An arch-druid, a mwng and a tartby kyle creasonWhen talking about the current state of Welsh rock music the saying, "Heb ddyfalbara athrylith ydy a 'n amhlantadwy gorweddfa" certainly comes to mind. For a territory the size of New Jersey, Wales has done amazingly well for itself, giving the world John Cale, Richard Burton, Anthony Hopkins, and that prodigious panty-procurer Tom Jones. Yet for a country so rich in artistic talent, Welsh music has gone largely unnoticed. Recently bands like Gorky's Zygotic Mynci, Catatonia and Super Furry Animals have made a mockery of it all by ambushing the United Kingdom pop charts. As a result, the world's media has begun to turn its gargantuan eye towards the newly hip "Cymru."*
The perfect setting to catch a show by Wales' reigning druid pranksters Gorky's Zygotic Mynci would be over halves of lager and beef crisps in a smoky pub--perhaps accompanied by drummer Euros Rowland's father Dafydd, who is a poet and the arch-druid of Eisteddfod. Gorky's Zygotic Mynci** is truly a family affair. Vocalist and chief architect Euros Childs and his sister Megan (violin) make up 40 percent of the band and their dad puts in part-time duty on medieval instruments. Their most recent album Spanish Dance Troop is a radiant collection of folk ballads for the gasoline age. On the title track, Euros Childs sings a druid nursery rhyme accompanied by what sounds like a crying manatee. On "Faraway Eyes," pedal steel and sawing fiddles submerge you into Gorky Zygotic Mynci's sensory chamber of gorgeous Britpop depravation.
The best thing about the new Catatonia album is that it allows me to use my favorite Scottish word, shite. Not that the album is shite. But that's what R.E.M.'s mild-mannered bassist Mike Mills almost did when Catatonia's horny lead singer Cerys Matthews walked out on stage and stuck her tongue into his Southern and nerdly mouth during a R.E.M. show in London. Can you expect anything else from a girl who said in an interview that a monkey is better than a boyfriend because, "they both spend lots of time masturbating but a monkey is probably easier to carry"? The music is OK, but the real story is Cerys. She has become a media darling partly for a song called "Mulder and Scully" and partly for her curious sex appeal which has led to a rash of letters to British men's magazines that say things like, "I know I shouldn't, but I really, really fancy that girl out of Catatonia. She's the sort that can drink you under the table in the pub, then be assertive enough to drag you back home and teach you a thing or two--all the while maintaining the pretense of complete innocence." Sounds like just what the world needs.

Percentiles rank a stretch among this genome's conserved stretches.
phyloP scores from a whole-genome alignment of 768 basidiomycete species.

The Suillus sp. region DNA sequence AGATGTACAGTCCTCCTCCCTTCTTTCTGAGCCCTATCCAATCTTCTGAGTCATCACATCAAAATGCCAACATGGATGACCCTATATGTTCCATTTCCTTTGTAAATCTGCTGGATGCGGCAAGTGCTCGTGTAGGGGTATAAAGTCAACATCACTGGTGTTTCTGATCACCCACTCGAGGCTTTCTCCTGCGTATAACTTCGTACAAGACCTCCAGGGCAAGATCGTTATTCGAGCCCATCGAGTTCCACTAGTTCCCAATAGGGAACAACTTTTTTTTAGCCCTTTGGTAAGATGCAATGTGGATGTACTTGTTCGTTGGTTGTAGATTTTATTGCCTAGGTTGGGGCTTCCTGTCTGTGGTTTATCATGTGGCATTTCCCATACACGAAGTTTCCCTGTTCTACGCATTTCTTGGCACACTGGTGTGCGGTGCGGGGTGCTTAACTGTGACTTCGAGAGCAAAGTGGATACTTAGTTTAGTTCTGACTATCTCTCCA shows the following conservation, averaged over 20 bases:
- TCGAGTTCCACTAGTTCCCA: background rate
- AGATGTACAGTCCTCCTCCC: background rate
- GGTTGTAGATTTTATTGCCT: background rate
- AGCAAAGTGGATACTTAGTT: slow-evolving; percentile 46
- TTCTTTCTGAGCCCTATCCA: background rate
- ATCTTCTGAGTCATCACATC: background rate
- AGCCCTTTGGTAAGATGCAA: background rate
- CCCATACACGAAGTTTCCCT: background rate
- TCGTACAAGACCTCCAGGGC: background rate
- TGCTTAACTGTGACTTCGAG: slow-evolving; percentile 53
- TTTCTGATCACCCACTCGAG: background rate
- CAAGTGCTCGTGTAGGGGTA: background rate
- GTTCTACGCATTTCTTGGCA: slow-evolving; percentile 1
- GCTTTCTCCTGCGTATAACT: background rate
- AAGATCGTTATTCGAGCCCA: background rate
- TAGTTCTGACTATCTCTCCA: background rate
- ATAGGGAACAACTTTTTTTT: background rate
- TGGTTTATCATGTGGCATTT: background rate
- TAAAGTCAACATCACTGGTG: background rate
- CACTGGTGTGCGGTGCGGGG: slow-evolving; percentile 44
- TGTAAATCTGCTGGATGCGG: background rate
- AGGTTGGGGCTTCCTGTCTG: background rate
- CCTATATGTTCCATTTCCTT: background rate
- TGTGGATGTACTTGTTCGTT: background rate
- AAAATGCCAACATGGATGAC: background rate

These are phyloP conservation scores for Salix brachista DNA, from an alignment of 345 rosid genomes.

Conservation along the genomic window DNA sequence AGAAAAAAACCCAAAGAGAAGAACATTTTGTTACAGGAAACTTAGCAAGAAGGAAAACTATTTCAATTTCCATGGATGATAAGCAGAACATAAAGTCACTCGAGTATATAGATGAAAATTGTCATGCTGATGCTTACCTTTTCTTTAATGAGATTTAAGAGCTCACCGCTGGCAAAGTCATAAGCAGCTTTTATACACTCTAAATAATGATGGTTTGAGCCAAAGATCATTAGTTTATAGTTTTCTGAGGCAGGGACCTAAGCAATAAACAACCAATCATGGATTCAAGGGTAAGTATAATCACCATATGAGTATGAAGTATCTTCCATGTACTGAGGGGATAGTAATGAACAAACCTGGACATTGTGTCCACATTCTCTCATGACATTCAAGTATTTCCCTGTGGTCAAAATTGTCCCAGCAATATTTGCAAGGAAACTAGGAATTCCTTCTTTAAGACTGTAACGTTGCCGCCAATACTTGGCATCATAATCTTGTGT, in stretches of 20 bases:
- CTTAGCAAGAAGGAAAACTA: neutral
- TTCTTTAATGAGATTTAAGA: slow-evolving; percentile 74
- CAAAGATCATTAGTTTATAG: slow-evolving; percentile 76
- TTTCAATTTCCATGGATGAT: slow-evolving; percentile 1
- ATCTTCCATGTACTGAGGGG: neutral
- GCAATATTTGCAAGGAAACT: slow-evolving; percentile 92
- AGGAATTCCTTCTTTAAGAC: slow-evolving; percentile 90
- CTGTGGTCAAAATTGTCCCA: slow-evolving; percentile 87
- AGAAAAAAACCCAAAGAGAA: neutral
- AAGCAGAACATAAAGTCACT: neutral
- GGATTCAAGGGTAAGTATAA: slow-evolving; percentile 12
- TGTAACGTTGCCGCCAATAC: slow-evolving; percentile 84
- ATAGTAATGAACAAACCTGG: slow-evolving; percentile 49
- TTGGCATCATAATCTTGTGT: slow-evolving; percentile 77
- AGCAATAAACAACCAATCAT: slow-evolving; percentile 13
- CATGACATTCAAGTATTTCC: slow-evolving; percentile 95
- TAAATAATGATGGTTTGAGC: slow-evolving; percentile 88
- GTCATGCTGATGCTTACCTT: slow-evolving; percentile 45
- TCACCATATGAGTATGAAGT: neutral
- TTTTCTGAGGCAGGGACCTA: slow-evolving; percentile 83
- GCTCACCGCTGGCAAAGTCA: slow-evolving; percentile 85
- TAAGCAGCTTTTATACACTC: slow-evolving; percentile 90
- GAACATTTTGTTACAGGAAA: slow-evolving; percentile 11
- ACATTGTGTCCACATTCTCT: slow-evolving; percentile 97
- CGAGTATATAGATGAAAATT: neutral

Super Furry Animals hold a special place among the new wave of hot Welsh bands as they have always shown an affinity for their native language. This is demonstrated on their new album Mwng (pronounced "moong"), which has already reached No. 11 on the United Kingdom charts, making it the first all-Welsh language album ever to be a cross-cultural hit. Their addictive pop music couples cultural pride with unforgettable melodies in a way few bands have ever attempted. That Super Furry Animals are capable of cramming songs with names like "Pan Ddaw'r Wawr" and "(Nid) Hon Yw'r Gan Sy'n Mynd i Achub yr Iaith" into your head is commendable, but the fact that it is physically impossible not to sing and hum along to them is astounding. After many millennia the world is finally catching on that people from this harsh and mystical land make transcendent music. As the old Welsh saying goes, "Heb ddyfalbara athrylith ydy a 'n amhlantadwy gorweddfa," or "Talent without perseverance is a barren bed."
* Welsh for Wales
** Welsh for Dimwit Reproductive Monkey